Residents of New York in the United States will now be able to recycle their old cell phones and other electrical goods free of charge. A new law, the Electronic Recycling and Reuse Act goes into effect today, according to the Department of Environmental Conservation (DEC) which not only sets in motion the biggest e-waste program in the whole of the United States, but also forces manufacturers to recycle at least some of their own equipment all over the state to meet a predetermined goal.
San Gabriel Valley in California in the United States is set to embark on a new scheme to make it easier for people to recycle their household batteries, including ones from their old cell phones. The San Gabriel Valley Council of Governments (SGVCOOG) decided to create a way to increase support for the recycling of old batteries from items such as used cell phones by increasing the number of drop off outlets at business and retail outlets throughout the community in the wake of research that suggested more people would recycle if there were more convenient ways for them to be able to do so.
Note to prospective thieves – never hide a stolen cell phone in your underpants. That’s the embarrassing lesson learned by a would be thief in Rondebosch in South Africa on Tuesday night when he attempted to make off with a cell phone stolen from a restaurant owner, only to expose himself as the culprit in humiliating fashion.
All HTC fans will be beside themselves with excitement at the news that the company has just sent out invites to an exclusive event scheduled for Tuesday April 12th in London. That’s next week for those who can’t read calendars, by the way. The Taiwanese company is, as yet however, giving no indications as to precisely what will be going on at the event, but we’re presuming it will be something exciting anyway.
Sick of the battery going dead in your cell phone? Worried by the environmental impact of batteries? Both concerns could soon be a thing of the past thanks to a radical device that uses nanotechnology to allow you to power your cell phone and other electrical devices with your own body. The Georgia Institute of Technology has come up with a way to charge up cell phones with a flick of your own finger.
A bungling police officer ‘accidentally’ erased all the evidence contained on a cell phone belonging to a murder suspect, it was revealed yesterday. At the trial of Brad Cooper in Raleigh in the United States, who has been charged with the murder of his wife Nancy, Detective Jim Young has admitted that after gaining a court order from AT & T in order to access the password protected phone, he received instructions on how to access the material from an AT & T representative whose name he did not record, and then attempted to do so some time later based on the memory of those instructions.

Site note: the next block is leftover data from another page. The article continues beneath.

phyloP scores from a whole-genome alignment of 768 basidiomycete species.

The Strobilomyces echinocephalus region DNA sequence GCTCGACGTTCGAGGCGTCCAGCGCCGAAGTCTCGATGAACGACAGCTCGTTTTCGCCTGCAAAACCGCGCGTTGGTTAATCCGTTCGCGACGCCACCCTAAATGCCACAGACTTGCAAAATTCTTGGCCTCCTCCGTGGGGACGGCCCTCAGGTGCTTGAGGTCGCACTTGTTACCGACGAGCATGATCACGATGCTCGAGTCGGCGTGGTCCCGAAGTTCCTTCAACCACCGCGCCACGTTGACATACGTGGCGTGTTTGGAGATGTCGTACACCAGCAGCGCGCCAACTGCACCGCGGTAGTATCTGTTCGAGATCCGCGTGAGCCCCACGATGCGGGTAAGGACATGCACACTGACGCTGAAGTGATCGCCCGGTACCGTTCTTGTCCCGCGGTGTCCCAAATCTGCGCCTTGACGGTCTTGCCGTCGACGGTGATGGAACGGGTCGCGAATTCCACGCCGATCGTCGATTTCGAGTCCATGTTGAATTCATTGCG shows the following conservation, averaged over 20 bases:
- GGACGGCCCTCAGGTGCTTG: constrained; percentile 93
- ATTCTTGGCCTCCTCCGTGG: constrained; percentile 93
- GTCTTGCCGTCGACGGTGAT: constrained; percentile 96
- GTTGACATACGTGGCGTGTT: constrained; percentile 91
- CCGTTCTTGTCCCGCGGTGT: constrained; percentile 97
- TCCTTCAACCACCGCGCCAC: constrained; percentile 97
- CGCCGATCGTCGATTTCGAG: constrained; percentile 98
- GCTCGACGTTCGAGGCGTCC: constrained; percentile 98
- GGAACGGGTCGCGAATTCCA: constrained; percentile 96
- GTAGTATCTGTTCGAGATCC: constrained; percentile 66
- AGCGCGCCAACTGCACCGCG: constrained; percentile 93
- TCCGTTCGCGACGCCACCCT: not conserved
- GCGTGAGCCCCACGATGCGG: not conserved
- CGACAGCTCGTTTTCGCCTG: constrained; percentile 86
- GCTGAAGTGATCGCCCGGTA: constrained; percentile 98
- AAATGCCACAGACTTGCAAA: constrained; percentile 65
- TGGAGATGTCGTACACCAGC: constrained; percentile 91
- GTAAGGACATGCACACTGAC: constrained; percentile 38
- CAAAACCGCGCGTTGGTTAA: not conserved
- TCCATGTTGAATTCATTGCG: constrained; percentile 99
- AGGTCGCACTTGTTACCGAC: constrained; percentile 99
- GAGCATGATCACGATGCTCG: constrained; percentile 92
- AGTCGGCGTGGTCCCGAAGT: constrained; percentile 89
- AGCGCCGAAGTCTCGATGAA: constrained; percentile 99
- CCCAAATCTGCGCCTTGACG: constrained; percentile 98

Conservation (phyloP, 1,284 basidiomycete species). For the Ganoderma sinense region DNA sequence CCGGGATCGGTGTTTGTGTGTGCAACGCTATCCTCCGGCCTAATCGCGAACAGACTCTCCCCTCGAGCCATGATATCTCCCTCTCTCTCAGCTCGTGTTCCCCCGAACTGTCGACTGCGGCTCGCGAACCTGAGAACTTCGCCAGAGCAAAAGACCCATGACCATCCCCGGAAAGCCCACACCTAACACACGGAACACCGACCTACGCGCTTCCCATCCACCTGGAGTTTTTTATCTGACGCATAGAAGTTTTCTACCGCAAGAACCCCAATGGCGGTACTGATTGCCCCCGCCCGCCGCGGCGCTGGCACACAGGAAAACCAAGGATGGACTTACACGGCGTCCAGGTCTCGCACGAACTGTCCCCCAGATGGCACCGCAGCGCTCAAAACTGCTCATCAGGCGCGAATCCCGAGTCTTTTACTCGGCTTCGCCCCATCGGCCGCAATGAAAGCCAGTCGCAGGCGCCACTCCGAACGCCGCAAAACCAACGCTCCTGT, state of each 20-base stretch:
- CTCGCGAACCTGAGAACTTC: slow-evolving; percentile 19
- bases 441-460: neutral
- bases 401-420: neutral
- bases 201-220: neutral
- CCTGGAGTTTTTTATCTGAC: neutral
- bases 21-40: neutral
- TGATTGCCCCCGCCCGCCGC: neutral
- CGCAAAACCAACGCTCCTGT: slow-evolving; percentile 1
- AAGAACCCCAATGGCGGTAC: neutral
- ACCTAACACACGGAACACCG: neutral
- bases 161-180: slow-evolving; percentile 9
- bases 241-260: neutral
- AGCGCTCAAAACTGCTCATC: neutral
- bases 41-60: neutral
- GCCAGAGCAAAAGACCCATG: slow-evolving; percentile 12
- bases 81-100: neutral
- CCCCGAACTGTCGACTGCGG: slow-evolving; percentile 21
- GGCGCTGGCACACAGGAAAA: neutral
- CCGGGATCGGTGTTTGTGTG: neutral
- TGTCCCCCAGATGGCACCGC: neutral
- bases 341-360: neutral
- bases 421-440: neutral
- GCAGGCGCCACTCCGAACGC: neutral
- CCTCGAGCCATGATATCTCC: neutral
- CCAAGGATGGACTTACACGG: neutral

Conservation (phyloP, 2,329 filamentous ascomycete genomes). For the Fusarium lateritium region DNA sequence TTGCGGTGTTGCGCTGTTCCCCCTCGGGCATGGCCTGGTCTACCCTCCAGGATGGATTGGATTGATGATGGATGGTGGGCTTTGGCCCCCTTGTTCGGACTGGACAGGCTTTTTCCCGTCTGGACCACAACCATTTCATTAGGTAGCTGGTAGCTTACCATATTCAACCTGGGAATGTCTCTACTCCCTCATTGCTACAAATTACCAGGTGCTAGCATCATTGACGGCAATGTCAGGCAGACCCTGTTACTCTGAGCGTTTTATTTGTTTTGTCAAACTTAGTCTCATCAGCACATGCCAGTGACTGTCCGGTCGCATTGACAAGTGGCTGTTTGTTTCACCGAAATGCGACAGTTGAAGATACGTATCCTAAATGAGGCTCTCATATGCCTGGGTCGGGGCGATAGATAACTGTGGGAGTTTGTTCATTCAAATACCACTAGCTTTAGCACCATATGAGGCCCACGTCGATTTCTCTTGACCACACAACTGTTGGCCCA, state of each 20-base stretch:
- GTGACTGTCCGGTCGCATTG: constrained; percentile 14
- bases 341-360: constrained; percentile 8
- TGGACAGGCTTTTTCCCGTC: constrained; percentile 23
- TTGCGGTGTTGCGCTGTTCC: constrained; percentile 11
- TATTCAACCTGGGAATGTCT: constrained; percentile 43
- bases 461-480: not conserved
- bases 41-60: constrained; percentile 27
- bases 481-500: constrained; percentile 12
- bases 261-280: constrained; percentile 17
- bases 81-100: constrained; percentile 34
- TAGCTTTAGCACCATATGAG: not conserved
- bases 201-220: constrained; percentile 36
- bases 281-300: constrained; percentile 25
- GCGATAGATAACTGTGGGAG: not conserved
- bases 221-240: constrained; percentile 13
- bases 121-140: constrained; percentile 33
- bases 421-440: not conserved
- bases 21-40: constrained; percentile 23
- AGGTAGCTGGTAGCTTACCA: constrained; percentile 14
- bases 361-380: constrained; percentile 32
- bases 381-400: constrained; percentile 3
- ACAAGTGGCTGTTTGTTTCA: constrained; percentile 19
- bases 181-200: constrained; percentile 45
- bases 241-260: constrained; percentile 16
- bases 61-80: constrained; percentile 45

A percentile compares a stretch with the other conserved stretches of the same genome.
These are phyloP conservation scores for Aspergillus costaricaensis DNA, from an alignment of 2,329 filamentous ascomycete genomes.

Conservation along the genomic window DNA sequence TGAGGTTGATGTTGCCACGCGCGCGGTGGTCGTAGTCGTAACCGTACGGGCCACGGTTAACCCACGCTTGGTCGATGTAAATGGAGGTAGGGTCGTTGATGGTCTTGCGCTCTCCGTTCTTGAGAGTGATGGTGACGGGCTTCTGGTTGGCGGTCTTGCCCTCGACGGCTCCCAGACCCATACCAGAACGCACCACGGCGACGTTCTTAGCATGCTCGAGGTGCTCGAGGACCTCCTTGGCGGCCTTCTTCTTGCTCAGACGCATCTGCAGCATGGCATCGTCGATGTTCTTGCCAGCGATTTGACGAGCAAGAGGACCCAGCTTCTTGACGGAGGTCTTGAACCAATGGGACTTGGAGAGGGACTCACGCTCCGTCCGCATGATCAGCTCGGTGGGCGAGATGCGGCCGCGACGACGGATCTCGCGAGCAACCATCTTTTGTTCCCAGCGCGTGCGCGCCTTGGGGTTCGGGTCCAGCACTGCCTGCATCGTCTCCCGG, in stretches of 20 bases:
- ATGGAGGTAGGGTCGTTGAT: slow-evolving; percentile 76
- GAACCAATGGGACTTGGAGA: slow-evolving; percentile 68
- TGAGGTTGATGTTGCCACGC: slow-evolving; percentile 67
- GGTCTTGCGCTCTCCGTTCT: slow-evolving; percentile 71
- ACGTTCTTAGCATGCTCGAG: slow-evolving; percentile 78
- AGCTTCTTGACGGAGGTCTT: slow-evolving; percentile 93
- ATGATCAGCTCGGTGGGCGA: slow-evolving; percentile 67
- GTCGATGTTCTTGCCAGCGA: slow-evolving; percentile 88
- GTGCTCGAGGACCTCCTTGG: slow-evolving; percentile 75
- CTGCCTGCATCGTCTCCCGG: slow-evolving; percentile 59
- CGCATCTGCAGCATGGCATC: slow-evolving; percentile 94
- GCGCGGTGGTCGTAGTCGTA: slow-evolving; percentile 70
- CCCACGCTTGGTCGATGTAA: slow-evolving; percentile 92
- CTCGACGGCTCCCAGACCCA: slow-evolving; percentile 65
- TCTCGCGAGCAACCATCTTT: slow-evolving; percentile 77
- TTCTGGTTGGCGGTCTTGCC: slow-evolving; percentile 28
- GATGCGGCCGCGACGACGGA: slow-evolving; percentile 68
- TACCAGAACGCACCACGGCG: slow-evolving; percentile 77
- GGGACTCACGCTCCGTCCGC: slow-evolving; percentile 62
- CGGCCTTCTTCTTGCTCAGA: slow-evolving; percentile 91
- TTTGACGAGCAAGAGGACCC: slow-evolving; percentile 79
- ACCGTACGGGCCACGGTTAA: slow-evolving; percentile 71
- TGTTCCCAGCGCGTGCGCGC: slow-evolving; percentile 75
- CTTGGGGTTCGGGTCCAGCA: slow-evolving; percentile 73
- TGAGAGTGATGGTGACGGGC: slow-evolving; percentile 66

Boone County High School in Cincinnati in the United States is getting on the idea to recycle cell phones in order to save the gorillas. To this end, the high school has joined forces with Cincinnati Zoo to run the program to recycle old cell phones, which has been given the name of Eco-Cell.
We don’t know about you, but while the saying is that “less is more”, we kind of think that a little goes a long way. This is the main problem with all the hype over the web OS 3.0, due for release by HP. We were ‘teased’ by this impending device with the TouchPad last year, if you consider being teased to be quite the right word for being given so little information as to be a fairly pointless exercise.
Manchester Town in Carroll County in the United States continues to increase its efforts to “go green”. The Manchester Town offices, which introduced a printer cartridge recycling and a cell phone recycling scheme last year, is now expanding its operations to accept all rechargeable batteries for recycling, including but not limited to ones used in old cell phones. Even the town’s newspaper will now be published electronically rather than on paper, though hard copies will still be available for residents who do not use the internet.
Dr Devra Davis is a visiting fellow at Harvard University and a leading scientist on the dangers of cell phones. The scientist believes that cell phone radiation is in fact far more dangerous than most people believe, although in many cases the danger is increased by the fact that that ignorance prevents people from taking the precautions that could reduce the risk considerably.